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Dallas Police Department tests anti-idling technology on squad car

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As I was walking by the police station today, I thought the Dallas Police Department was having a car show.  There were four vehicles parked on the walkway, folks with cameras out, and citizens milling about.  The only thing missing was a D.J. spinning Ludacris on the ones and twos.

Dallas Police Car

It turns out that Motor Week was in town filming a segment about an innovative technology the Dallas Police Department is pilot testing.  A lone Dodge Charger is utilizing  Energy Xtreme’s Anti-Idling Technology. Energy Xtreme is an Austin based energy company whose mission is conservation through innovation

Anti-idling technology allows drivers to shut down the engine on their vehicles and continue to provide power to electrical devices.  So police computers and other dashboard devices are functional even with the ignition off.  The car can even jump another vehicle while idle.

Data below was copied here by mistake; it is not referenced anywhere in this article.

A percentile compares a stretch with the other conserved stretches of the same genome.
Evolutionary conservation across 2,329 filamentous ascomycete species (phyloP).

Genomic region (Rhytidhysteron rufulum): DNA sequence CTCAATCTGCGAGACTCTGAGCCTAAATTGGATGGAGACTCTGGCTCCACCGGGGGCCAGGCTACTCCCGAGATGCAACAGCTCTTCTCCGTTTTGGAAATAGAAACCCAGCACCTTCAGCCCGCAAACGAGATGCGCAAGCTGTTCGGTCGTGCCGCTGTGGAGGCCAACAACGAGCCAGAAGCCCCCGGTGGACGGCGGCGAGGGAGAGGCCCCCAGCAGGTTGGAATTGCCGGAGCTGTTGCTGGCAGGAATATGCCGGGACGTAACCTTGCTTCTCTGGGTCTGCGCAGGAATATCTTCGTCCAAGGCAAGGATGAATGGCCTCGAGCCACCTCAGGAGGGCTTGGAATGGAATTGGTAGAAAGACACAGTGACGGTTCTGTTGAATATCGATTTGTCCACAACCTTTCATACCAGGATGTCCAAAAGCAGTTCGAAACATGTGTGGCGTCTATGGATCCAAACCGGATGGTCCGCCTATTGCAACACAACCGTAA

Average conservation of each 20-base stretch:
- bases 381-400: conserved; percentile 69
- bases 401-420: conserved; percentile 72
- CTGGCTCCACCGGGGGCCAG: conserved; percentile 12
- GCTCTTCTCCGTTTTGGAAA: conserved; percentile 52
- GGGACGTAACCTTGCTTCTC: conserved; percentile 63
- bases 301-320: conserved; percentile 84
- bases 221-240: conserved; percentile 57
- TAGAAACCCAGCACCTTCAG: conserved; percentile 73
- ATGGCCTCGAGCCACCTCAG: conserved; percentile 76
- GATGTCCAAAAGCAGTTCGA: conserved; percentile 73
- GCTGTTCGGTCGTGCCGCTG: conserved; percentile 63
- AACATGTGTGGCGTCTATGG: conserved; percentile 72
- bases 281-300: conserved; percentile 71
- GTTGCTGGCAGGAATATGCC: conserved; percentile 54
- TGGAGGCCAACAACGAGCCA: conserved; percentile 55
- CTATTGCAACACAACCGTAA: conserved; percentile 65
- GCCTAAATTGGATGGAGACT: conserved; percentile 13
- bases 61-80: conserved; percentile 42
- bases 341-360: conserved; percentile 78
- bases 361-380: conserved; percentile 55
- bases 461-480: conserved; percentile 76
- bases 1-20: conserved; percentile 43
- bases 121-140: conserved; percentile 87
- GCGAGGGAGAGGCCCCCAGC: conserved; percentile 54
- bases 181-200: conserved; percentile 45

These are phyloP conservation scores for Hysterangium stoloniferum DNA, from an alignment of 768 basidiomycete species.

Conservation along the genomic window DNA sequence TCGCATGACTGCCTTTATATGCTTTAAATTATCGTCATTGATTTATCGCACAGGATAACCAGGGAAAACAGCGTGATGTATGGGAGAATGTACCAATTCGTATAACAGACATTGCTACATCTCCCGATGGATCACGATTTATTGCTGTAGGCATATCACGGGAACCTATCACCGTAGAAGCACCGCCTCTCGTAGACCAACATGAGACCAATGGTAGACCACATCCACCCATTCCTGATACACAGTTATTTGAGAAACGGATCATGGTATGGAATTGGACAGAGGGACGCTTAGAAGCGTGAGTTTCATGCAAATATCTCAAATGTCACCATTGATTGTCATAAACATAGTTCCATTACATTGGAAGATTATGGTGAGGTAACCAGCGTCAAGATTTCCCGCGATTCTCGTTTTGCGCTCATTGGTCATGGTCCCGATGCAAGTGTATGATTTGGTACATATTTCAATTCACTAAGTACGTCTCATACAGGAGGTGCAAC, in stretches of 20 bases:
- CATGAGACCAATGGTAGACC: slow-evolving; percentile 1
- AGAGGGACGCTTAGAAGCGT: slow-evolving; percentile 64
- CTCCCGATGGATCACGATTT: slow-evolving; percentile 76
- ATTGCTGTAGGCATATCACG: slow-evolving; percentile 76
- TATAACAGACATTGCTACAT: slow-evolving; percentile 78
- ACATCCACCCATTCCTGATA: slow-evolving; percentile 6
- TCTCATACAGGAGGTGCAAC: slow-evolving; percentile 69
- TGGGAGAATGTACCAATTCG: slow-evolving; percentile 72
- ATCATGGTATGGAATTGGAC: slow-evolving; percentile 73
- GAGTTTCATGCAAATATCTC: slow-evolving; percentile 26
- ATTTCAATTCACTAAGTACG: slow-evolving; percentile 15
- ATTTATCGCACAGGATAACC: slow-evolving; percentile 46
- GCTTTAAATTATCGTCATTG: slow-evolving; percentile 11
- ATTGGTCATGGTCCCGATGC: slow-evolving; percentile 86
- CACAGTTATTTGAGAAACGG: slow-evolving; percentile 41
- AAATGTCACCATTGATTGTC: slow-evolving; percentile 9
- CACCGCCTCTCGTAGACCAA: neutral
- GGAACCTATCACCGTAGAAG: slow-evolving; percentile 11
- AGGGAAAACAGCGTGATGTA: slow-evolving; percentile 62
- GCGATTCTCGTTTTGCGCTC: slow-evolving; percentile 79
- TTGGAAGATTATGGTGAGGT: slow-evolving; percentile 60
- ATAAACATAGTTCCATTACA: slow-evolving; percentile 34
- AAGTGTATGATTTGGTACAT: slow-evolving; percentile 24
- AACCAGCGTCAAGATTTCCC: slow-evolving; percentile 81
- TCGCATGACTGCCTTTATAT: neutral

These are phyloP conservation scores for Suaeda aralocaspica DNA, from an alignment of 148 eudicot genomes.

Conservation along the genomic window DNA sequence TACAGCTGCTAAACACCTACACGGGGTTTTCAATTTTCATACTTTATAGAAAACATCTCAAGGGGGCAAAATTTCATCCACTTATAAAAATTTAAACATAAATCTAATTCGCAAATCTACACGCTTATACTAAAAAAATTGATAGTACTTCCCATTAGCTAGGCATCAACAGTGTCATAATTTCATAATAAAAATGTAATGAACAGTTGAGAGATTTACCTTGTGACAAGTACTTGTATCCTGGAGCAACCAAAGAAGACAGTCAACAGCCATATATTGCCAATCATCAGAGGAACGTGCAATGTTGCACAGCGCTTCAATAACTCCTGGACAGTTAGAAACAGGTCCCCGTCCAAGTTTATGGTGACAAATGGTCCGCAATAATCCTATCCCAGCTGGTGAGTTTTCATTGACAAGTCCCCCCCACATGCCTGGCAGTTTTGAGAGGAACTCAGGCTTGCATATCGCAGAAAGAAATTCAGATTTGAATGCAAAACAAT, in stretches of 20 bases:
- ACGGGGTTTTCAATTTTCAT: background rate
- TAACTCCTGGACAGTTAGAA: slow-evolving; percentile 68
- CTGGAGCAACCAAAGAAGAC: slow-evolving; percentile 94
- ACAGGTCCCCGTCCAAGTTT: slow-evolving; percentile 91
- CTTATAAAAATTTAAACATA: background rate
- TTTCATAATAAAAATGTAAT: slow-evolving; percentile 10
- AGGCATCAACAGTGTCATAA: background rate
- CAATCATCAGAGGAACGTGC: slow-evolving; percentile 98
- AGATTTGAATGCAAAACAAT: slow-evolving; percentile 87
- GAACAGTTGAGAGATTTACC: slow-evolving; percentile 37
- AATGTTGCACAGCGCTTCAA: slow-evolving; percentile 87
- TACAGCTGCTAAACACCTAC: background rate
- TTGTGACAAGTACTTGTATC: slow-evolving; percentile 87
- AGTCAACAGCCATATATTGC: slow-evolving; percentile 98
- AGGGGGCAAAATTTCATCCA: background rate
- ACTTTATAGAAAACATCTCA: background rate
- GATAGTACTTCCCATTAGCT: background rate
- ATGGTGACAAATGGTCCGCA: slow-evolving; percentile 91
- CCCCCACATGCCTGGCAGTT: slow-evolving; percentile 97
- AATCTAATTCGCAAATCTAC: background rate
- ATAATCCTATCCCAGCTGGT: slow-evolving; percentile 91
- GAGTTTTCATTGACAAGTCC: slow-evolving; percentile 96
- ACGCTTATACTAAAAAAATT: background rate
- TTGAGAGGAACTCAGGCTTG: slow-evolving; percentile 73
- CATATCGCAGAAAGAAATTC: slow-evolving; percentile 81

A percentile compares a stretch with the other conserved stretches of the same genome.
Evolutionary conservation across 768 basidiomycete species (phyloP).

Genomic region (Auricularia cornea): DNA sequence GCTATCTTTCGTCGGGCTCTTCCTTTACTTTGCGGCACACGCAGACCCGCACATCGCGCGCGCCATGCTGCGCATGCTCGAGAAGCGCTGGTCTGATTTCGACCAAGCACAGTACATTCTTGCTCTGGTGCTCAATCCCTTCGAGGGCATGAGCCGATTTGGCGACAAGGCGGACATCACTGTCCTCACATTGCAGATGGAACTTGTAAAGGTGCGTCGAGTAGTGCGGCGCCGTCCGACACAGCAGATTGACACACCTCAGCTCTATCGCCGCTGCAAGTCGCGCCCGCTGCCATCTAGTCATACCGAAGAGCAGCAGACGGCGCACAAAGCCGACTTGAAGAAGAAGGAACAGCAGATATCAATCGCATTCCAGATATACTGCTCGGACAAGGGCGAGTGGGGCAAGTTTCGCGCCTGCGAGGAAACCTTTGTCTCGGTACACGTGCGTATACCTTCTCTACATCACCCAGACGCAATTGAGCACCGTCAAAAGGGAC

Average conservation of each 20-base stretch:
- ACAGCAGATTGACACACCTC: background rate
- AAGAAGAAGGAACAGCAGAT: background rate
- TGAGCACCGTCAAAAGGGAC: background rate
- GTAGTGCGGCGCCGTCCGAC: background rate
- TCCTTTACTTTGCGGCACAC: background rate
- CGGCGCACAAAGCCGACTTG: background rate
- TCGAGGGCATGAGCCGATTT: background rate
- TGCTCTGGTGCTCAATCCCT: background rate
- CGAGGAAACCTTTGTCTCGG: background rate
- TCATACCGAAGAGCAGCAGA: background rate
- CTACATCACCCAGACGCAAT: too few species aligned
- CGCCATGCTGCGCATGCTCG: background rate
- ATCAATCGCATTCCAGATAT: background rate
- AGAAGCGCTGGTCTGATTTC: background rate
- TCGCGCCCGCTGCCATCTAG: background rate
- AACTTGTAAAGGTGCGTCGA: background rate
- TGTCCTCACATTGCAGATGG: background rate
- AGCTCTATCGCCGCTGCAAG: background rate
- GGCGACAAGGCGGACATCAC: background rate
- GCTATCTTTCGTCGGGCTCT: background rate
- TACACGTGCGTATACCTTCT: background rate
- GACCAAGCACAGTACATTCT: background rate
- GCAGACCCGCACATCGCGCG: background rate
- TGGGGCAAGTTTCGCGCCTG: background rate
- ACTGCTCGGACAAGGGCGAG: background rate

There are a number of benefits to the technology which virtually eliminates the need for generators and eliminates emissions of cars left running, making it environmentally friendly.  It operates silently, is 98% recyclable, requires zero maintenance, and is even gun shot safe.

The 140 lb. coated aluminum anti-idling device fits into the trunk of the car and charges as the vehicle is driven.   Anti-idling is already being used by the Department of Defense.

The Dallas Police Department hopes the technology will have both financial and enviromental benefits for the force.  “One hour of idle time equals one hour of gas and thirty five miles driven,” said Lt. Dale A. Barnard, Fleet Manager for the Dallas Police Department.

Barnard estimates that each squad car idles for an average of 2 hours per day.  Not only is that two gallons of wasted gas each day, but it’s makes for lots of wear and tear on the engine.  So the technology could also provide savings in the long term through reduced maintenance costs.

He hopes to add anti-idling technology to 100 more vehicles in the DPD fleet next year.  I guess that would mean fewer law enforcement vehicles with their hoods up at roadside accidents.  Sounds like a move in the right direction.

Shawn Williams – Editor

Categories: Featured, Sustainability
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